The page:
As I said in a very early post. What some truck driver experienced in 1978 in Texas has NO BEARING on bringing your pistol to a military base in 2023, not after several on-post shooting events. Nobody saying "don't worry about it" will bail you out or give you a driving job when your company fires you on the spot for an unauthorized pistol IN THEIR TRUCK. The consequences for ignoring the rules, regulations, policies, and laws at the exact spot your gun is discovered will not fall only on drivers that agree to accept them. Not knowing what you are walking into will not prevent you from getting arrested or fired and all of us online people can afford to be pretty adventurous with someone else's career, money, liberty. Make choices like the consequences are important. Get you legal gun advice from lawyers that practice gun law. It's their job to be correct about the answer.
  8. RockinChair

    RockinChair Road Train Member

    Feb 19, 2012
    CC, TX
    From the article:
    I know that was a rhetorical question but I'm going to answer it. I'm not an attorney, but I can read English and use common sense. National reciprocity is mandated by the "full faith and credit" clause in Article IV Section 1 of the Constitution which reads as follows:
    It's the reason why states have to honor each other's driver's licenses, marriage licenses, etc. but for some reason no court has ever forced them to recognize each other's handgun licenses.
  9. gentleroger

    gentleroger Road Train Member

    Jun 1, 2010
    It's more like a fishing permit - just because I have a WI license doesn't mean Tennessee has to allow me to fish willy nilly.

    And plenty of other things aren't recognized across state lines - gambling debts, adoptions, employment contracts.
  10. haz-matguru

    haz-matguru Road Train Member

    Feb 18, 2012
    I recorded a video of a well armed driver the same day you posted this in Indiana. The guy had a pistol on the right. A big can of bear mace on the left. Along with a taser and a big bowie knife. But it says the file is too large to add here.

    However I'm sure the guy was LICENSED. When I say I've never heard of a driver getting arrested for a firearm. Im referring to a LICENSED firearm carrying driver. I dont agree with open carrying. But some feel that a State Government has no right to permit them to carry. And that the 2A doesn't say anything about a license. But thats another thing there.

    When a driver has a firearm and a CHL. Then he or she tends not to have a problem. But not having a license tends to result in an arrest. I know a driver that had a firearm in the truck out in the open. And it was seen by MP's when he went up past the gate for inspection. The MP's held him in cuffs and called the local police. Once on the scene the officers asked the MP's whats the problem. They told the officers that they found a firearm during the search. Officers then ask the driver did he have a firearm license. Once it was produced the officers told the MP's we're done here. No law was violated. MP's then allowed him to deliver and get his firearm back on the way out. This way May2023.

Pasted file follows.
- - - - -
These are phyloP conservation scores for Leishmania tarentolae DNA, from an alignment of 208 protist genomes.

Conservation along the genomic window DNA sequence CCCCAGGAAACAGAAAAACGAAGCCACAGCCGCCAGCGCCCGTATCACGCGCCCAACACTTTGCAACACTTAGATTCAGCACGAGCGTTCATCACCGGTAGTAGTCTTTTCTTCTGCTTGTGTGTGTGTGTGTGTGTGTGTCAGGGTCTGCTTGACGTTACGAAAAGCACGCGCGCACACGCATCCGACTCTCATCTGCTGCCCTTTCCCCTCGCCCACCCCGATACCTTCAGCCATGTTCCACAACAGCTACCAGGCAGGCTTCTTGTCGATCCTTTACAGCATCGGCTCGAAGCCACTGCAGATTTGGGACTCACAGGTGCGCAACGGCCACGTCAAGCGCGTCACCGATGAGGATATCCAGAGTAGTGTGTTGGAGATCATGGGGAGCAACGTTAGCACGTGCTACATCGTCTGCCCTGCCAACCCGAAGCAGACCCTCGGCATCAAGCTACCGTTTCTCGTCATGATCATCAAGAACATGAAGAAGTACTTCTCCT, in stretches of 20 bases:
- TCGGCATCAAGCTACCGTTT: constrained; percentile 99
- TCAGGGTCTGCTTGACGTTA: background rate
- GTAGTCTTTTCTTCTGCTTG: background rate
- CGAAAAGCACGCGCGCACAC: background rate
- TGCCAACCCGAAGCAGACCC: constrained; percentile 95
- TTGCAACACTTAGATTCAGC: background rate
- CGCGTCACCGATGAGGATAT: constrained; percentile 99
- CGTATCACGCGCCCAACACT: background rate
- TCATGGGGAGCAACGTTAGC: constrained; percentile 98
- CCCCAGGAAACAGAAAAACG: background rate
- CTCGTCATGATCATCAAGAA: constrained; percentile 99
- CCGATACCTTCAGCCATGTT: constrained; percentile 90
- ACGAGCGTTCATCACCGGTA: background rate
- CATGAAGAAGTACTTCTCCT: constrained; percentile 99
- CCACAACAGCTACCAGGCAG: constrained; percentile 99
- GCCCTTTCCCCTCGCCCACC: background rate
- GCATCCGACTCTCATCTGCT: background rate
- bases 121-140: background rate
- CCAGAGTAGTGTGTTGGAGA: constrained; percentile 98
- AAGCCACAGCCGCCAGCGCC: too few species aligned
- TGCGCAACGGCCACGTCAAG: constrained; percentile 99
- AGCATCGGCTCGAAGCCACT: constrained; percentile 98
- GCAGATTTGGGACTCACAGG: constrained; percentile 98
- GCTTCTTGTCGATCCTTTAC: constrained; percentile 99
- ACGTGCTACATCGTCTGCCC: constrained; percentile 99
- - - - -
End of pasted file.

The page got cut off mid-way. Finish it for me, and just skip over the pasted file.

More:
Now I'm not saying that its ok. But all facilities aren't the same on that. From branch to branch or from the type of Govt agency it is. Some have signage posted well before you enter. Some may not.

    My old lady went to the VA hospital ER. In witch she had her firearm in her purse. The ended up admitted her in to the hospital. Witch she told them once they were taking her clothes and such. So they took it, did an inventory form and put it in an evidence box. She then got it from the lieutenant of the VA police after being dismissed the next day. After showing him the firearm license.

    However there are some military installations and other government agencies that thats a no go. And as far as the trucking companies. 97% of them don't want firearms in there trucks at all. And if asked they will say no. Call the police if something happens. I only know of 9 that allow it.

    But I never had an issue in the mid 2000's at any installations. I've been through searches, x-rays, dogs and etc. And no security guard or MP has ever arrested me. I've since left those two companies that had me in bad areas to have to carry in the first place.

    I wasn't even alive in 1978. Im speaking to more currently. But for those that I know that carry daily when making deliveries on military or other federal government locations. If it becomes a problem thats on them. But it hasn't been so far.
    Last edited: Jan 1, 2024
  11. tscottme

    tscottme Road Train Member

    The Dept of Defense doesn't forget about the various shooting rampages that have happened on-base. Pre- 9/11 America and post 9/11 America are not the same place.

    If you carry a gun "chanting I'd rather be judged by 12 than carried by 6" (or 10) doesn't make you immune from current reality. In short, not knowing about the specifics at a location you have never been to while carrying an otherwise legal gun doesn't exempt you from consequences. "If I don't know about the danger than it can't be dangerous" is the most common reply to gun questions. It's not a wise answer. We each drive around alone and become experts in our own minds because we win every imaginary discussion while alone. That doesn't change the rules before we get to a location. Each location has their own rules. Everyone is free to bet their freedom on the way things were X years ago. The law is not just logical conclusions based on general knowledge. Have a plan of what to do if you carry a gun and get sent somewhere that doesn't allow them. Have a plan if you are suddenly unconscious and sent to the hspital and your company comes to collect your truck and personal belongings. Not having a plan doesn't make the 30 seconds just before some unexpected event happens into your best thinking moment. Know before you go, or don't.